- Ant Weight (1lb)
- Four-wheel drive
- Vertical spinner
- Titanium plow
- Carbon fiber and TPU construction
- Four cell lipo battery
The intent is to keep the weapons system simple and easy to maintain while still having enough kinetic energy to send an opponent flying. I believe with some slight modifications and attention to detail, the fingertech clamping weapon mount can achieve this.
The fingertech mount weighs in at 42 g and the 2822 weapon motor is 45 g. With a KV rating of 1100 and a cell count of four, the weapon should spin around 16,000 RPMs when at max throttle. They should put the weapon tip speed at roughly 116 mph, which is a bit slow, but this can always be corrected with additional cells in the battery if needed.
The 2822 motor will need to be battle hardened with epoxy. The epoxy is there to prevent magnets from becoming dislodged and jamming up the weapon. The motor shaft may also need to be replaced to help retain the weapon in the robots frame.
The base impactor teeth on the fingertech weapon system are squared off at the end. By beveling these by at least 60° the weapon sends a higher chance at getting underneath opponents. These will have to be ordered after the fact, since the stock ones will not be long enough.
Brushless repeat MK3 motors will be utilized to directly drive the rear wheels. The front wheels will be mounted on repeat ant weight dead shafts. A belt will transfer power from the rear wheel to the front wheel, most likely an S3M or a GT2 belt.
The wheels will be small diameter for this robot, so utilizing foam would have minimal benefits. Silicone wheels over TPU hubs will probably be the most durable and cost-effective method. McMaster car 35A silicone tubing has worked well in the past and will most likely be the wheel of choice in this case.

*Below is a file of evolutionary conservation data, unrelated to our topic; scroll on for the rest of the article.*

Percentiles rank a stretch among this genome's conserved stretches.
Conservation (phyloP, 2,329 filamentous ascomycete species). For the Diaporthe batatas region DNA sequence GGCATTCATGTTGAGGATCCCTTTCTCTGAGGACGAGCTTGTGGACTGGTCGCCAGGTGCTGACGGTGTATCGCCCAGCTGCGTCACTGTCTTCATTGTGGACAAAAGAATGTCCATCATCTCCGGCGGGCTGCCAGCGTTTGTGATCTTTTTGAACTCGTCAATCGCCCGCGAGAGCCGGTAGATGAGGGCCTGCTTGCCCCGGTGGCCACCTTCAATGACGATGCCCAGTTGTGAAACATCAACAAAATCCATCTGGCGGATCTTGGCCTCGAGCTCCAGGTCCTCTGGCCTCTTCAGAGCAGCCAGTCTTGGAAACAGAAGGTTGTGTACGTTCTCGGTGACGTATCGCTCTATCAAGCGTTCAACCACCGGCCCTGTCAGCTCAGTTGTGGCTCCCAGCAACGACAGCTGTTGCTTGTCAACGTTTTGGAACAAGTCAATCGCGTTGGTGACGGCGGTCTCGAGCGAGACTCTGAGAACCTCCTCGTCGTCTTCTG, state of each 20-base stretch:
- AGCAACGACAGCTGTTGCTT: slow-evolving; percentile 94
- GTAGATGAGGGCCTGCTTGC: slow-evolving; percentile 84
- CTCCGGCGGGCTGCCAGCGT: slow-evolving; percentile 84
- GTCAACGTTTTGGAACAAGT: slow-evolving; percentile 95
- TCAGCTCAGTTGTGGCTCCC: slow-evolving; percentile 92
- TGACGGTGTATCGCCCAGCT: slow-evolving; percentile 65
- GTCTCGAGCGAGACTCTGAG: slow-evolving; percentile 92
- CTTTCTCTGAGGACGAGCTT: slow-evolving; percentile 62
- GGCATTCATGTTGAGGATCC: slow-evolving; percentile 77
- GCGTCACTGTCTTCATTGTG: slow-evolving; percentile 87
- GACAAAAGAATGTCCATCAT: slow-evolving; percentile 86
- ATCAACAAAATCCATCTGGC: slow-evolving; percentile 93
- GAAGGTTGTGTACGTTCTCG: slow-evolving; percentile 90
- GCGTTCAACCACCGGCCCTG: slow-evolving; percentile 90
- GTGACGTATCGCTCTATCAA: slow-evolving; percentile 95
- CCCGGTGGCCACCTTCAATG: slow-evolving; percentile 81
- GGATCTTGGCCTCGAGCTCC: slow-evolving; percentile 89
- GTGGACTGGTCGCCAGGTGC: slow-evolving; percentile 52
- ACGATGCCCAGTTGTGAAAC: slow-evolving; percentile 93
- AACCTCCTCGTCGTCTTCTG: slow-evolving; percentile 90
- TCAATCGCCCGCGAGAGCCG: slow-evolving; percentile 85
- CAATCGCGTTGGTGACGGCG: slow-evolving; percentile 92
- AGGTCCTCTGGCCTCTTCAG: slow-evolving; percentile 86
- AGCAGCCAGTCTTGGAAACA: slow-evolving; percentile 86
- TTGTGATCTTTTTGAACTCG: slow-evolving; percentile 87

The rear wheel can utilize an aluminum shaft collar with an oversized set screw to retain itself in the hub. The front wheels can utilize nylon or PTFE bushings with sewing machine oil as lubricant.
The motor should be driven with AM32 ESC's.
The repeat MK3s have a motor with a 3500 KV rating. The gearbox is 28.5 to 1 gear ratio. The wheels on this robot will be around 1 in. Based on these assumptions, we can assume with a four cell lipo that the output at 100% will be roughly 1800 RPM. 1800 RPM with a 1-in wheel is roughly 5.5 MPH. The speed is adequate and will serve its purpose, although additional speed maybe needed in the future.
Frame and armor construction
All horizontally orientated panels should be 1 mm carbon fiber, anything thicker than that is wasted weight. The primary reason is that if the bot is getting hit on the underside or on the top panel, we probably have larger issues than the thinness of the material.
The vertical panels should be constructed out of 2 mm carbon fiber. These panels will be the two weapon uprights and the two drive sides. 2 mm carbon fiber might be overkill for this weight, class and design, but will serve as a good starting point. This may have to be reassessed in the future.
A series of tabs and slots as well as TPU mounting points will serve to hold the frames together. There will be approximately four unique TPU components. The center mount of the weapon uprights, the front armor mounts, the side armor mounts, and the rear panel will all be constructed out of TPU.
Number four plastite screws will hold the carbon fiber to the TPU. These may be larger than what needs to be utilized, but this can be reassessed in the future. Ideally each of these screws would be no longer than 8 mm into the TPU, this would allow for the top and bottom panel screws to be the same as the side screws to minimize hardware. Screw holes could be offset though to allow for longer hardware through the top and bottom panel.
The front armor should be between 1.5 and 2 mm titanium. Titanium is a great choice in this case due to its rigidity, toughness, and is lightweight. The armor will need to be bent into L shapes to conform around the front and sides of the robot. By mounting to both the front and side the armor will be much harder to remove by opponents.
Flathead plastid screws should be countersunk into the titanium wedge to hold it to the TPU mounting points. No part of the head of the screw should be exposed, this will reduce the likelihood that a weapon will catch it.